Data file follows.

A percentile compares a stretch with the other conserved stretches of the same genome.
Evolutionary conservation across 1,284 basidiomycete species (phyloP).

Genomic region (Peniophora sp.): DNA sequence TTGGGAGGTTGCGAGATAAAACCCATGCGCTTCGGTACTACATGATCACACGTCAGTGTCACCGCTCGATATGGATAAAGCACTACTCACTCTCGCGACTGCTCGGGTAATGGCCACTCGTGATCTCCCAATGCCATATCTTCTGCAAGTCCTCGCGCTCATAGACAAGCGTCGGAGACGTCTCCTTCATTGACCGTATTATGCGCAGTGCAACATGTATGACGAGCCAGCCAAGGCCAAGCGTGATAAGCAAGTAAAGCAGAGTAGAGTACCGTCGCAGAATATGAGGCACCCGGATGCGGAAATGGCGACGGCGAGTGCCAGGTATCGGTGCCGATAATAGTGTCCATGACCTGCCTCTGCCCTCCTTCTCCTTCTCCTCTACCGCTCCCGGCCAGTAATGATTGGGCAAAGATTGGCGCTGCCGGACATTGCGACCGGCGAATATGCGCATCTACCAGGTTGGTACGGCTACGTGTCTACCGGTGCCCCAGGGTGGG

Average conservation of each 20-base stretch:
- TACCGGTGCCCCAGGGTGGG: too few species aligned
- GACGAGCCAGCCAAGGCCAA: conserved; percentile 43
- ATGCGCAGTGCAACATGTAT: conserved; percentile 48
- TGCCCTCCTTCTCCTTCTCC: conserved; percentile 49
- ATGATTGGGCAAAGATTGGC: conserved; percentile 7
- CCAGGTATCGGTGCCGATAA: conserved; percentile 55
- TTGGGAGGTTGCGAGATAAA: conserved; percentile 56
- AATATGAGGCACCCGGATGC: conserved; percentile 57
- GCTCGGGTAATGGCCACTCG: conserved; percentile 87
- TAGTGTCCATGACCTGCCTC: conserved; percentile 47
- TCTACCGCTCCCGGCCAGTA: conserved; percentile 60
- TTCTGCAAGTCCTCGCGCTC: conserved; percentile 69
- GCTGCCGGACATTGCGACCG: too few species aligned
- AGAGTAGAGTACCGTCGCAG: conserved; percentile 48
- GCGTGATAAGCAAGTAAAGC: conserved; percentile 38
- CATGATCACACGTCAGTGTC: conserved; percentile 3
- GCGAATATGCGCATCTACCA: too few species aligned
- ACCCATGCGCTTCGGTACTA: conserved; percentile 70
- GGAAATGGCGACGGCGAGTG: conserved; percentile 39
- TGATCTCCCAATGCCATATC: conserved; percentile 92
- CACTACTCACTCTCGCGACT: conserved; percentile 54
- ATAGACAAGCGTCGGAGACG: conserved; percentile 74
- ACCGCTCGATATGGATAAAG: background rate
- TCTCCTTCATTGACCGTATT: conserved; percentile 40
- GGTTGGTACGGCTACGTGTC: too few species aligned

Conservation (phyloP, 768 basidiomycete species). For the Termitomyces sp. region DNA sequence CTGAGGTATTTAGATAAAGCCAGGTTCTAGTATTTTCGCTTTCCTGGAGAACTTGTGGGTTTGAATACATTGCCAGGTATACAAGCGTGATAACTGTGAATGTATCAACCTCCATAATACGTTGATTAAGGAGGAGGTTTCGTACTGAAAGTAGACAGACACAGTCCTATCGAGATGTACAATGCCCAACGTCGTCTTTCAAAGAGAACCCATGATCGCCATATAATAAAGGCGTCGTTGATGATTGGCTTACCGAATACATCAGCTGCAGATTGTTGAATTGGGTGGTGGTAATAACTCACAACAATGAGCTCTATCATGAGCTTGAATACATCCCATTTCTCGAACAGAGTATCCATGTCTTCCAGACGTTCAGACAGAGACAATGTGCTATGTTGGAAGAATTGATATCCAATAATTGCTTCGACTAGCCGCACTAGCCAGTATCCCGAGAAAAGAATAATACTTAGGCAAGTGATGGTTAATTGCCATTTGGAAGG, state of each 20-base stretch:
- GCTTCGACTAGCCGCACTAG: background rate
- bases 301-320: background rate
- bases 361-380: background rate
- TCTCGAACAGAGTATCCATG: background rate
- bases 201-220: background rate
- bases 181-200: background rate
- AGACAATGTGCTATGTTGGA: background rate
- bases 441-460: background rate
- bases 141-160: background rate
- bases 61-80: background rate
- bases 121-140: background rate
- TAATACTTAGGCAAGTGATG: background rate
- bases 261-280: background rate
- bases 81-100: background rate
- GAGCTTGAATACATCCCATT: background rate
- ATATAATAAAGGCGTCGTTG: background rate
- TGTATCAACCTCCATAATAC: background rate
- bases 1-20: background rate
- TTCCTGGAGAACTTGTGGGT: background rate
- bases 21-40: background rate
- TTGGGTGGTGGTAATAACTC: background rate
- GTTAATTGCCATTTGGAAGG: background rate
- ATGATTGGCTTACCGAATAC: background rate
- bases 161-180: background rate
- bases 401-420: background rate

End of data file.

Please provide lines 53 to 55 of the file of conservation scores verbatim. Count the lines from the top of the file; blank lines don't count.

- ATGATTGGCTTACCGAATAC: background rate
- bases 161-180: background rate
- bases 401-420: background rate